When entering a covered write with a LEAP, the investor hopes that the short-term call written against the LEAPS will expire worthless. The investor can then “roll” the short-term call to further-out months with the goal of collecting additional premium month after month.
There are three risks with covered call – LEAP strategy:
- Stock price decline
- Assignment (creates a short stock position)
- Stock price rise can reduce profit
Managing actions should be planned in advance.
If the price falls too fast you have these options:
- Close position and realize the loss.
- Roll Down and Out by covering (buying back) short call and then selling lower strike call with later expiration date.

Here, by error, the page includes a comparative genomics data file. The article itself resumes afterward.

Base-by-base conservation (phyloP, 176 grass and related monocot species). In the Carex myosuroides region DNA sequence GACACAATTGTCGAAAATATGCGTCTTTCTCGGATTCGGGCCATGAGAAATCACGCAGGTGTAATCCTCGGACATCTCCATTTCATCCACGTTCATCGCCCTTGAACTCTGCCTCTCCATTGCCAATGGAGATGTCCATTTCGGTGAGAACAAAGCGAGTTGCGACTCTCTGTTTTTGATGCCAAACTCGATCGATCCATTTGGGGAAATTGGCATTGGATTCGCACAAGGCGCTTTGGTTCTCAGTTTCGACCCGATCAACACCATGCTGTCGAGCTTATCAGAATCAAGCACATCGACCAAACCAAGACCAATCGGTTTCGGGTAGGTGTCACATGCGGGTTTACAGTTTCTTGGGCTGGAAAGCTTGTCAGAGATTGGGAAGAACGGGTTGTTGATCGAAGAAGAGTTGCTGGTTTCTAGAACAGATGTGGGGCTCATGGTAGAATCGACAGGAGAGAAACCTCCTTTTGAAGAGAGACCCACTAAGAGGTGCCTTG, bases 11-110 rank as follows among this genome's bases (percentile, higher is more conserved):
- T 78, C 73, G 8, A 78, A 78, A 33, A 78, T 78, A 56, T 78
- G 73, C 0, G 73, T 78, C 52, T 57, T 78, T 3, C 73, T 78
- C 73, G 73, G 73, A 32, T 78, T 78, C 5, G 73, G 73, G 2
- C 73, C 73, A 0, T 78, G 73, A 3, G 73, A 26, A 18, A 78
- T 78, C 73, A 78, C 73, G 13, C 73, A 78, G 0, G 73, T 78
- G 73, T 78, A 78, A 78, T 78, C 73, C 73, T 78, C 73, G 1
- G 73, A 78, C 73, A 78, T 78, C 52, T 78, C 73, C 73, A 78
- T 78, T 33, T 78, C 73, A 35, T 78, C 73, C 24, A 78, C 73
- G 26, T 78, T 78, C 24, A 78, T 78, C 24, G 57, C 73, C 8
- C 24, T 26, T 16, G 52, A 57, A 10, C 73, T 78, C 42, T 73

- Maintain position – hope for price rise. Let short Call expire and keep LEAPS Call.
What if the short call is assigned when stock price rises above call strike price? Here are some options:
- Close the whole position
- Buy stock (to cover): stay long LEAPS Call
- Buy stock (to cover) & sell another Short-term Call (now have a new LEAPS covered call).
If the stock price rises too much, your profits will be reduced. Why are profits reduced if the stock price rises too much?
It’s called the “effective price” concept. If a call is exercised, then stock is purchased. The effective purchase price of the stock is the strike price plus the call premium. For example:
Buy a 50 Call @ $3.00
If the call is exercised:
The total cost of the stock is $50 + $3 = $53
$53 is the effective price.
The following example shows how to calculate effective price:
Stock XYZ @ $53.80
Long 1 XYZ 18-month 45 Call @ $10.60
Short 1 XYZ 60-day 55 Call @ $1.25
Strike + Call Px = Eff Px
55 Call 55 + 1.25 = 56.25 Sell
LEAPS Call 45 + 10.60 = 55.60 Buy
Maximum Profit = +0.65
Profit at expiration of short call can be higher if there is time premium in the LEAPS call.
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